Reconquête is also leading a campaign against the educational system with an agenda to end what it calls the “great indoctrination.” It runs a pressure group, called Vigilant Parents, that tries to keep schools from teaching about topics it deems inappropriate, such as LGBTQ rights, and encourages people to snitch on teachers who do.

Many on the far right, including Zemmour, subscribe to the “great replacement” theory, the false claim that native populations of Western countries are being overrun by non-white immigrants, notably Muslims, who will one day erase Christian civilization and its values.


This story, supported by the Pulitzer Center for Crisis Reporting, is part of an ongoing Associated Press series covering threats to democracy in Europe.



The far right claimed victory in January 2023, when Mayor Jean-Yves Rolland of Callac gave up his plan to house seven to 10 refugee families in his town in Brittany, in northwest France. His goal had been to help fill local jobs and inject dynamism into the isolated enclave with a shrinking population.

For months, demonstrators from near and far, some from Reconquête, converged on the village of 2,200 people.

“They were clearly threatening democracy,” Rolland said, dumping a pile of written threats on his desk in the town hall. One referred to migrants as “Dealers, Rapists, Aggressors” who should be “returned to Africa.” Another showed a patron saint of France, the Archangel Michael, trampling on a Quran and chasing Islam’s Prophet Mohammed out of France with a pitchfork.

The use of disinformation, including “troll factories” that generate swarms of emails targeting an individual, is a hallmark of extreme-right groups.

Rolland said he received hundreds of angry emails that mysteriously passed through the Czech Republic. Some carried spurious contact details, complicating investigators’ efforts to locate the senders, he said.

“In the end, those contesting came from outside … terrible extremist groups,” Rolland said.


Mayor Yannick Morez of Saint-Brevin-les-Pins was awakened in the night on March 22 of last year to find flames lapping at the front of his home while his family slept. His cars were completely destroyed by fire.

Asylum seekers had been in the town since 2016, but a plan to house them near a school triggered protests that children would be at risk. As in Callac, some of the demonstrators were local, but out-of-towners seized on the opportunity to promote their anti-migrant cause, whether in person or via online campaigning.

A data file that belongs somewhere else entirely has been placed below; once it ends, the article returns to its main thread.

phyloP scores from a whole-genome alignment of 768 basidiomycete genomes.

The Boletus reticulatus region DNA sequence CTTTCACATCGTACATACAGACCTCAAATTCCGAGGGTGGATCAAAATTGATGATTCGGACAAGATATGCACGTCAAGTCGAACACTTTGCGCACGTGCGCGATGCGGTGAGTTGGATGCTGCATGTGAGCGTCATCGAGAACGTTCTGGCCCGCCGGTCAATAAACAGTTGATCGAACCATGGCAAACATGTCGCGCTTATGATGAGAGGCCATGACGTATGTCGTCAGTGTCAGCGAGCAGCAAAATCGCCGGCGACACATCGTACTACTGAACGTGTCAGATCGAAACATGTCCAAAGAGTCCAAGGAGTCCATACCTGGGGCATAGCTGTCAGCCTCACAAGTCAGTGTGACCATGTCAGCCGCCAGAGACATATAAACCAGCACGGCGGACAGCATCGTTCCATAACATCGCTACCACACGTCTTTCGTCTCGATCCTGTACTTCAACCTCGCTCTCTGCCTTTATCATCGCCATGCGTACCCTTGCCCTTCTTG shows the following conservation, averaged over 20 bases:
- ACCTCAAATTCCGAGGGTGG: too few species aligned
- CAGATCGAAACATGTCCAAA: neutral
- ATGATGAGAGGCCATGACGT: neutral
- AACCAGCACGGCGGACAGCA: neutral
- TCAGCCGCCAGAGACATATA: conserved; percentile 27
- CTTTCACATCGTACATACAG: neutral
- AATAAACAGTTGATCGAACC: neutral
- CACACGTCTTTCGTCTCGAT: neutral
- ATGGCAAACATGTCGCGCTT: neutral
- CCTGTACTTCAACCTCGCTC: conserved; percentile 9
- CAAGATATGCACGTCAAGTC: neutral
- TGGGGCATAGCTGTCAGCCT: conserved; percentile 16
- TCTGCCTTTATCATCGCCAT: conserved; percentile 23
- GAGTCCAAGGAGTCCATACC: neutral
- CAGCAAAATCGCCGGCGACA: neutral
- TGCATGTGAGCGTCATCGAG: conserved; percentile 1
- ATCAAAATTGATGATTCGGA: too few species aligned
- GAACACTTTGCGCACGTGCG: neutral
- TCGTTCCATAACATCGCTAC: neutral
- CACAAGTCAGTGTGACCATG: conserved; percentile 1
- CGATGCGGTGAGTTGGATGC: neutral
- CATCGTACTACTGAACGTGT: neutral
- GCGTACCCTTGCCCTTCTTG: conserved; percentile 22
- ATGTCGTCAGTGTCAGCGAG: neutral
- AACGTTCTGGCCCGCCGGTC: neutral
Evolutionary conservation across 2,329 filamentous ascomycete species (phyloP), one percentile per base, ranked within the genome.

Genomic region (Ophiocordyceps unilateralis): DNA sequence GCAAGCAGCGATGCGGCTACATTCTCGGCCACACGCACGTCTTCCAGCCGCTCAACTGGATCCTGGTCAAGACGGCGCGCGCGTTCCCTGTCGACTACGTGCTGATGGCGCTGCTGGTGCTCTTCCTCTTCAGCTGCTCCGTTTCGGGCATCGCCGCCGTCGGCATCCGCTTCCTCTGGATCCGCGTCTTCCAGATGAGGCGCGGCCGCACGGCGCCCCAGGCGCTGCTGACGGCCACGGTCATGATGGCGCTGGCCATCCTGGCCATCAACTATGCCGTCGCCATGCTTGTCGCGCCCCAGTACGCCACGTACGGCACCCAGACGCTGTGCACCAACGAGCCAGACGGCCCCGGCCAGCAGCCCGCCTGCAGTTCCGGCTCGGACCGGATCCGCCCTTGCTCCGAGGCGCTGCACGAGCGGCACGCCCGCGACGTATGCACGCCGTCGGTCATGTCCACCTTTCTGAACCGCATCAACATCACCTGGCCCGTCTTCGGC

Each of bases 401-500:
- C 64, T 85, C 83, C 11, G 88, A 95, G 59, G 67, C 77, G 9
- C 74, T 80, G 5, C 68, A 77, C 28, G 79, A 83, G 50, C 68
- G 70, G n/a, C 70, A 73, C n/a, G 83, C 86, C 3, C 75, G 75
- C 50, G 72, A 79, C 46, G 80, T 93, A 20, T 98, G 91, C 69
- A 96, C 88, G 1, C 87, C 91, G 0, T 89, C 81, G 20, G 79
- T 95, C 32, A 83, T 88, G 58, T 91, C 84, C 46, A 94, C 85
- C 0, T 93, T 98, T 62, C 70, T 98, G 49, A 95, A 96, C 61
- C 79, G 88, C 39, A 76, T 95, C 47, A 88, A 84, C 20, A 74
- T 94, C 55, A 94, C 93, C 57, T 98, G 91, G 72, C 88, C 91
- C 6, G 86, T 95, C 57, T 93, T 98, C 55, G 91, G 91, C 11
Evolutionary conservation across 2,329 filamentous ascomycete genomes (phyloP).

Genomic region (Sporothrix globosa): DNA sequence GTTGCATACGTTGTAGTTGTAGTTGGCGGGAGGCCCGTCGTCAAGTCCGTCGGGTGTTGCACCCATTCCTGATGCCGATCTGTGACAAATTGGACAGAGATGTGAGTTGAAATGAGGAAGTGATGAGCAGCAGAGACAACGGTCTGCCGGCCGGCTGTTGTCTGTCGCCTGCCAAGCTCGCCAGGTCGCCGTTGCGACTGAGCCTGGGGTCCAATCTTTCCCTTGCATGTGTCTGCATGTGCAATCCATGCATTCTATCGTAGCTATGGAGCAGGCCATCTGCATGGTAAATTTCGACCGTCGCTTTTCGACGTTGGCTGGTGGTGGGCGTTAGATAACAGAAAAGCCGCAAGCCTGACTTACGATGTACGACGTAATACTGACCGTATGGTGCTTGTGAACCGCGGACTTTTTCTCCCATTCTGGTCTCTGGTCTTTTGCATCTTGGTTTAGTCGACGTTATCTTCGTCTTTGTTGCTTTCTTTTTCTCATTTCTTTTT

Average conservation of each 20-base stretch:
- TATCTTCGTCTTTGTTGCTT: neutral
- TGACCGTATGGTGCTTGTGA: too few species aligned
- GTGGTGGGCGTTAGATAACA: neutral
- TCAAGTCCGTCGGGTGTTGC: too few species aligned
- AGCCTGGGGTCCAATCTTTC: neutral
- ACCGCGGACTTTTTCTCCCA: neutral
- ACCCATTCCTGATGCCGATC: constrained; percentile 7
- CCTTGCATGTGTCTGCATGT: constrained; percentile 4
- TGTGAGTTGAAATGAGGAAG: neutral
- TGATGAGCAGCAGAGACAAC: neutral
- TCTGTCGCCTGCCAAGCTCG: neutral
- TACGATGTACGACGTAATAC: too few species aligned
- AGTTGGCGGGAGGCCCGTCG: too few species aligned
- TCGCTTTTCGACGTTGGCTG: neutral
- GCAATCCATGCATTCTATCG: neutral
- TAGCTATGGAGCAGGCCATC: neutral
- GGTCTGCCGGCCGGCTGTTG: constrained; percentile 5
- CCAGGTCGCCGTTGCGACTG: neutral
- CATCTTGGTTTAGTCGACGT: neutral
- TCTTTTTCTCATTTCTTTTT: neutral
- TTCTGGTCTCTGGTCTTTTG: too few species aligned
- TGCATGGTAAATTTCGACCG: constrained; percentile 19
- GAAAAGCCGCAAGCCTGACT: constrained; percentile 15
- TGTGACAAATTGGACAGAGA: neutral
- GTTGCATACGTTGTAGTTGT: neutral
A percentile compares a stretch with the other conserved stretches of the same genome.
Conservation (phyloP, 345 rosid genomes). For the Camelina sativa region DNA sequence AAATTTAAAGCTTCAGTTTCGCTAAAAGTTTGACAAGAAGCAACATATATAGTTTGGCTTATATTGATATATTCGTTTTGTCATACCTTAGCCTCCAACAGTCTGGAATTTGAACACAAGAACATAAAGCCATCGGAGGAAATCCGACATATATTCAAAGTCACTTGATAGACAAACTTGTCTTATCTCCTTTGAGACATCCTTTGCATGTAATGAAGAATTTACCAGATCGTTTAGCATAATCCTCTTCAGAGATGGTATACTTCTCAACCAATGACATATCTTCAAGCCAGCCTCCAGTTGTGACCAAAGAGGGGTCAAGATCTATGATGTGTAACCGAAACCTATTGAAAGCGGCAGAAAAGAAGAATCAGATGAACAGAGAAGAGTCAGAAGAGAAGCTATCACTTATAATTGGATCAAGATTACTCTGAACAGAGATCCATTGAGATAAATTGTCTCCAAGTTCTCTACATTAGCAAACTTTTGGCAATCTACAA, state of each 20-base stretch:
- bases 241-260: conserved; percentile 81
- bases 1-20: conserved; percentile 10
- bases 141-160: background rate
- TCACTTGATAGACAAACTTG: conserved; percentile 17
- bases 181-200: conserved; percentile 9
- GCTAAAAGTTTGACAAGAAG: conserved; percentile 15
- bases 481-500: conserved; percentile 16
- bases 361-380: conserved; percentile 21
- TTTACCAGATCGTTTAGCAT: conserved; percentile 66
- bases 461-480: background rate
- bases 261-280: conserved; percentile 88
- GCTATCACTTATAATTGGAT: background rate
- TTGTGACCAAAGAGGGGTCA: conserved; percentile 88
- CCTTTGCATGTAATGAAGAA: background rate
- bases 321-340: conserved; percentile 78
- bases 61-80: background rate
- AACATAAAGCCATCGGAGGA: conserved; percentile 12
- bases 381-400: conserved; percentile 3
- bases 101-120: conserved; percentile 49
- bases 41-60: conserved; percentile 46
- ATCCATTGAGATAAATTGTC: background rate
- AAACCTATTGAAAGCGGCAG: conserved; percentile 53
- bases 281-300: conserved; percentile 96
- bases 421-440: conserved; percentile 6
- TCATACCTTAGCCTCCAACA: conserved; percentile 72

Morez resigned and moved away, but his successor as mayor, Dorothée Pacaud stood firm, and the relocation project went ahead. Months later, the town remains tense; it went into full lockdown for a low-key immigration conference last fall.

“An elected official, a mayor, a deputy mayor, that represents democracy. To use methods like that, what happened in Callac, it’s unacceptable,” Pacaud said.

French mayors faced another brief challenge last year: Six nights of nationwide rioting over the police killing of a 17-year-old with North African roots. Unusually, the unrest stretched beyond metropolitan areas and reached provincial towns too, super-charged by messages shared by teenagers on TikTok. A mass police deployment brought the violence to a halt.

But the campaigns are continuing, and have touched other towns, too. And another source of tension is brewing. In recent weeks, French farmers have mounted protests across the country, demanding better pay and less red tape, especially from the EU.

The farmers are the embodiment of “la France profonde,” the very essence of what makes France French, that the far right claims to represent. Activists are seizing the opportunity. Small groups of extremists, some members sporting brass knuckles, showed up at one farmers’ demonstration last month in the southern city of Montpellier.

With elections for the European Parliament coming up in June, the protests are an opportunity for the far right to sow discontent with mainstream politics — and a warning of the possibility of more disruption to come.


Mathieu Pattier in Callac, and Jeremias Gonzalez in Saint-Jean-de-Monts, contributed to this report.


Ganley has reported on the French far right for The Associated Press since 1984.